The Chevrolet Corvette has been in continuous production since 1953, spawning a host of interesting concept cars along the way. One such showcar was the Aerovette, which began life as an experiment to create a mid-engined Corvette in the late-1960s.
Power was to come from a new rotary engine, which GM was developing for its forthcoming Chevrolet Vega. After experimenting with a number of variations, GM would create a four–rotor prototype, the XP-895 Corvette Four-Rotor, and display it at the Chicago and Paris motor shows in 1973.
Unfortunately, the energy crisis of the same year would put an end to the rotary programme. The XP-895 languished in a warehouse for three years, when GM design chief Bill Mitchell and his staff brought it out of storage, spruced up some of the design details, swapped the rotary for a V8, and renamed the car the Aerovette.
Introduced at the New York auto show in 1976 it became an instant smash hit with the public and in the automotive and business press, becoming known as “the car that launched a thousand magazine covers.” Mitchell, seizing the moment, got approval for the car to be produced for the 1980 model year, and the drooling anticipation began in earnest in the Corvette world and beyond.
The Aerovette was remarkable in its design: a futuristic sports coupe that was also immediately recognisable as a Corvette. Purists could see details from heritage models, both production and concept. The nose was pointed like the Shark generation of the 1960s; the enormous windshield halves met at a centre ridge like the Mako Shark II concept; the fastback rear tapered down to a thin line like the split-window 1963 classic; and the ventilation fins just behind the passenger cabin were reminiscent of the 1960s Mako Sharks and Stingrays. All these details were wrapped up a package so clean and futuristic that there seemed a certain inevitability about the design – as if it organically emerged from previous design concepts and was speeding off into the future.
Its side profile was nearly a pure almond shape, aerodynamically sleek, with a drag coefficient of 0.325. No extraneous lines, surfaces, or graphics marred the design. The eye and hand slipped over the car with balletic ease. It seemed effortlessly in motion even while standing still.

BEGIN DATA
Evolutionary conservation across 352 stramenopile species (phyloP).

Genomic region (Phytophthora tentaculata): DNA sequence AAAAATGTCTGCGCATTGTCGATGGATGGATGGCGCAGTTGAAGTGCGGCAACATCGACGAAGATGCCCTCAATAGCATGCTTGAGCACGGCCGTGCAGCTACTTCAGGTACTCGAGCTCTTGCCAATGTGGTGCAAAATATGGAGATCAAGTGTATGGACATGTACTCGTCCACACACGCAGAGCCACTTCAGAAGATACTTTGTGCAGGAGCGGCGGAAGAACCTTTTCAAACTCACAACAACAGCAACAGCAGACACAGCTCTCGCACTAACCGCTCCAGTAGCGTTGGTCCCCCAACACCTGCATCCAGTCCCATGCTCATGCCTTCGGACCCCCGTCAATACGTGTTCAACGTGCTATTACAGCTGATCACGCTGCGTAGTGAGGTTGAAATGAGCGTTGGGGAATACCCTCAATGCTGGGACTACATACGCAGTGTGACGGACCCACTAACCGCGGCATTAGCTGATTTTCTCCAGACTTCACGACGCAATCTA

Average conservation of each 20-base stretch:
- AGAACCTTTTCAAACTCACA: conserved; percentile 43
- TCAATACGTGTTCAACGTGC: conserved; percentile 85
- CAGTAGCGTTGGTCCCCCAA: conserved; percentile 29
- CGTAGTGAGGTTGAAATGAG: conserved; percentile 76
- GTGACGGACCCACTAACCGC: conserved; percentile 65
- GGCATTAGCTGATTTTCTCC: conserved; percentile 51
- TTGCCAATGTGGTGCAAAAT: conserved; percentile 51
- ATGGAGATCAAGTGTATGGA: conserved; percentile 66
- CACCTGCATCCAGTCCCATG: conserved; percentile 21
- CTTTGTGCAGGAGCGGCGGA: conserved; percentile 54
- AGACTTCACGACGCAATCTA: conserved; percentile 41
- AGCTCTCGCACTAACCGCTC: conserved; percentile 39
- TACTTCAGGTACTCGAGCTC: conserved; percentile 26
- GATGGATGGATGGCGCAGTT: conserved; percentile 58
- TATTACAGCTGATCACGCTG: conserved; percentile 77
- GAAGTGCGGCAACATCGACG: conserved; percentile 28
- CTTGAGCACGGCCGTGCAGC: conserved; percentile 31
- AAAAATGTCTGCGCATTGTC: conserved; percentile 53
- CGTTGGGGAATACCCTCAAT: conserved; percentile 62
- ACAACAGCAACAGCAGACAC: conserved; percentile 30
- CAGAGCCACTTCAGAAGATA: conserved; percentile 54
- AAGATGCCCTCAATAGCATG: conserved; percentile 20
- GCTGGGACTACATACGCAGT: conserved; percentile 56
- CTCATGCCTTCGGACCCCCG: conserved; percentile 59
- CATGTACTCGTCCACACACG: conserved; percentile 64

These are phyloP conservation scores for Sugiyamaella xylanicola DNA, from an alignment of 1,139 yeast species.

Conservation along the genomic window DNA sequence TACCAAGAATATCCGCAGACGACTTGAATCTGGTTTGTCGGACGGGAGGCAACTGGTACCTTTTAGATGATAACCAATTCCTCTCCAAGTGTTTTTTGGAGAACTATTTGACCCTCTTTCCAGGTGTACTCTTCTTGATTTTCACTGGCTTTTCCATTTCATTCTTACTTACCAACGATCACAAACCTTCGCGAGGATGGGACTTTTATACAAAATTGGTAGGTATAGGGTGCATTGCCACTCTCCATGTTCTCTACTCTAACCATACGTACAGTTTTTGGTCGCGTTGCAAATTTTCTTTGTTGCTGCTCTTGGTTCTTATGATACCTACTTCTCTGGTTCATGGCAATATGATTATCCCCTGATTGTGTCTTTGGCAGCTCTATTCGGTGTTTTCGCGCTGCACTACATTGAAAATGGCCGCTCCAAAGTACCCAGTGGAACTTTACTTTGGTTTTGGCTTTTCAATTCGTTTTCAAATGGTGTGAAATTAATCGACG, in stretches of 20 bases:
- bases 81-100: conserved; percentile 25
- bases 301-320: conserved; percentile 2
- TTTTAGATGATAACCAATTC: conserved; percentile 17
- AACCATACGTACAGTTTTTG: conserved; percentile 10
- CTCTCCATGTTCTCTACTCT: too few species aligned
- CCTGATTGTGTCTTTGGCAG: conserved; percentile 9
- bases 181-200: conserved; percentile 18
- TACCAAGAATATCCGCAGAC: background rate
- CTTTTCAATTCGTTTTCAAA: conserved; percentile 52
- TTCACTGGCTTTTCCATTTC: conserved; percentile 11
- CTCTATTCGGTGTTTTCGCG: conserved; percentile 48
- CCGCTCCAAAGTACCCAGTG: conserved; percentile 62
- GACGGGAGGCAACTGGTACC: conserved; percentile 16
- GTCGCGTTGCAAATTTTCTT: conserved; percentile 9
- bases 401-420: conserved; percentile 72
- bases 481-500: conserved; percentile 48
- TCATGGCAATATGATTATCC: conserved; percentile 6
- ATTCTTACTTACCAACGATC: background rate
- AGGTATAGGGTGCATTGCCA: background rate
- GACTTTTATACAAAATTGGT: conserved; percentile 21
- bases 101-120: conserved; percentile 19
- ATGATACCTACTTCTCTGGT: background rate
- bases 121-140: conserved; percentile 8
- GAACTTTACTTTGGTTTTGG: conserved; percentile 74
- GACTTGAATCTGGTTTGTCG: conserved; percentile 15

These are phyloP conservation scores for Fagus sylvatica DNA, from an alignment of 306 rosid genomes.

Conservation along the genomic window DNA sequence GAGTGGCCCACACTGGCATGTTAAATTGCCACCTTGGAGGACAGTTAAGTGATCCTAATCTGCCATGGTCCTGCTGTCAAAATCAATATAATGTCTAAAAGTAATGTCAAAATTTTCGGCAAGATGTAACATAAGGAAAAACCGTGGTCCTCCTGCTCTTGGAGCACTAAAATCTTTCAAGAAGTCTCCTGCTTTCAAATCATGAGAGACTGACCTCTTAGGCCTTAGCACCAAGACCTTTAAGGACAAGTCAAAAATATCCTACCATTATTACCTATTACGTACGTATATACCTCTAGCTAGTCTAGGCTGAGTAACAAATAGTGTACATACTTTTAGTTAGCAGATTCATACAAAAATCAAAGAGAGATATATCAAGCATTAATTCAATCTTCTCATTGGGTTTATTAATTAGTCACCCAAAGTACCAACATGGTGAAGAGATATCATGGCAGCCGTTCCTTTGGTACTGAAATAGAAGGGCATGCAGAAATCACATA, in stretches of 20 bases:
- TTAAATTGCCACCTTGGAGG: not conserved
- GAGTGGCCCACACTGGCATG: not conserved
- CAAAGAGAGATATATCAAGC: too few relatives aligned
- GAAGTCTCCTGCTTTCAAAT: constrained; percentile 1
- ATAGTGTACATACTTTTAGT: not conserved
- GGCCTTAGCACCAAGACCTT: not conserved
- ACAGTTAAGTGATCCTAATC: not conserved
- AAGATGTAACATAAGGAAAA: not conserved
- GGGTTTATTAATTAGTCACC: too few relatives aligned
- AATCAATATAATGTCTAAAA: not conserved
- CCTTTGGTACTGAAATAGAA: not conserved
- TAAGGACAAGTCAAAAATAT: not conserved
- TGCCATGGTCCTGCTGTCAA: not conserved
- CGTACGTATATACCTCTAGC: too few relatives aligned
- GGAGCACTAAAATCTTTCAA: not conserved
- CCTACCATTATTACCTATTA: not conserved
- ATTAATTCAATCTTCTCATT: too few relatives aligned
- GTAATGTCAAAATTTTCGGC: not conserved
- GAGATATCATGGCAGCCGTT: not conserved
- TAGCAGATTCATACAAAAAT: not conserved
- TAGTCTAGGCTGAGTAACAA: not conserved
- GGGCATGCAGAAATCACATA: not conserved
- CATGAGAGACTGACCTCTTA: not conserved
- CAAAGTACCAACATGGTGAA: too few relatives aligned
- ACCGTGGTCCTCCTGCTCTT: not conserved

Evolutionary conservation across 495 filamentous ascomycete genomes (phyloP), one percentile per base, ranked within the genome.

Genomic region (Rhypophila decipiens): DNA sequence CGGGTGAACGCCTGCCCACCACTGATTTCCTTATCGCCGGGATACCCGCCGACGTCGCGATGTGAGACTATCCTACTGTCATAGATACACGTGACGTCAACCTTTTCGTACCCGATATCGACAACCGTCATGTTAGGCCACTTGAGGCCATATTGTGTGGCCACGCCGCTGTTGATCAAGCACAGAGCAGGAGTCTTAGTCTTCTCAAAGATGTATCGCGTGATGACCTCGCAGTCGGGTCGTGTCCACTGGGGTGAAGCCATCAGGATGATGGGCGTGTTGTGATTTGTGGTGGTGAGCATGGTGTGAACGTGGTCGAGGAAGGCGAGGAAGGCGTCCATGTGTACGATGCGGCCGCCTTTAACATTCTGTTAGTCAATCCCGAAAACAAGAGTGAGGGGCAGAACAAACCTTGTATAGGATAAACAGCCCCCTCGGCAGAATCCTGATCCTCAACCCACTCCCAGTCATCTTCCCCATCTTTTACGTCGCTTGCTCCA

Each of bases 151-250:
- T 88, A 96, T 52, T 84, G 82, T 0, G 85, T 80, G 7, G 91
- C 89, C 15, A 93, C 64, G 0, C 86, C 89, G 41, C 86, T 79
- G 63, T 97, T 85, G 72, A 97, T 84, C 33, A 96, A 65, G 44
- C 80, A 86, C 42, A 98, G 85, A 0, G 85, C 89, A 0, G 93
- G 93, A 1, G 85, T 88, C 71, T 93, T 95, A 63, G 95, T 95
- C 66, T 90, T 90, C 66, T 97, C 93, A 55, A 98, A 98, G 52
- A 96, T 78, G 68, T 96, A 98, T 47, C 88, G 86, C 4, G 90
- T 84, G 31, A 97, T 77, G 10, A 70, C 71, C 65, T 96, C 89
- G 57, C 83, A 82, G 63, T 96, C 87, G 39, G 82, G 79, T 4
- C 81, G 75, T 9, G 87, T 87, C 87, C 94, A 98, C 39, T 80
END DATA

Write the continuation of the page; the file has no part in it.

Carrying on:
The interior was accessed through articulated gullwing doors designed to fold out of the way once raised. The minimalist cabin featured an IP that was an unbroken surface except for a small display immediately in front of the driver.
Most of the controls, all operational, were located on the centre console. Although visibility was limited at the rear, the massive windscreen allowed for expansive panoramic views.
But even as anticipation for the upcoming Aerovette peaked, its doom was already sealed. Key designers and engineers of the concept retired shortly after the car appeared. David R. McLellan, who took over the project, had no love for mid-engined cars and their complicated engineering. The few mid-engined sports cars available in the US at that time were slow sellers, while Corvette sales were being eroded by a brash young upstart, the Datsun Z.
Instead, it was decided to steer a safe course with the Corvette for the 1980s and beyond, with the traditional front-engine, rear-drive layout still the preferred choice, although rumours of a mid-engined model continue to rumble to this day.
Whether we will ever see a mid-engined Corvette is hard to know. But one thing is for certain, achieving the design sophistication and timeless quality of the Aerovette would be an extremely tough task. High praise indeed for a design almost half a century old.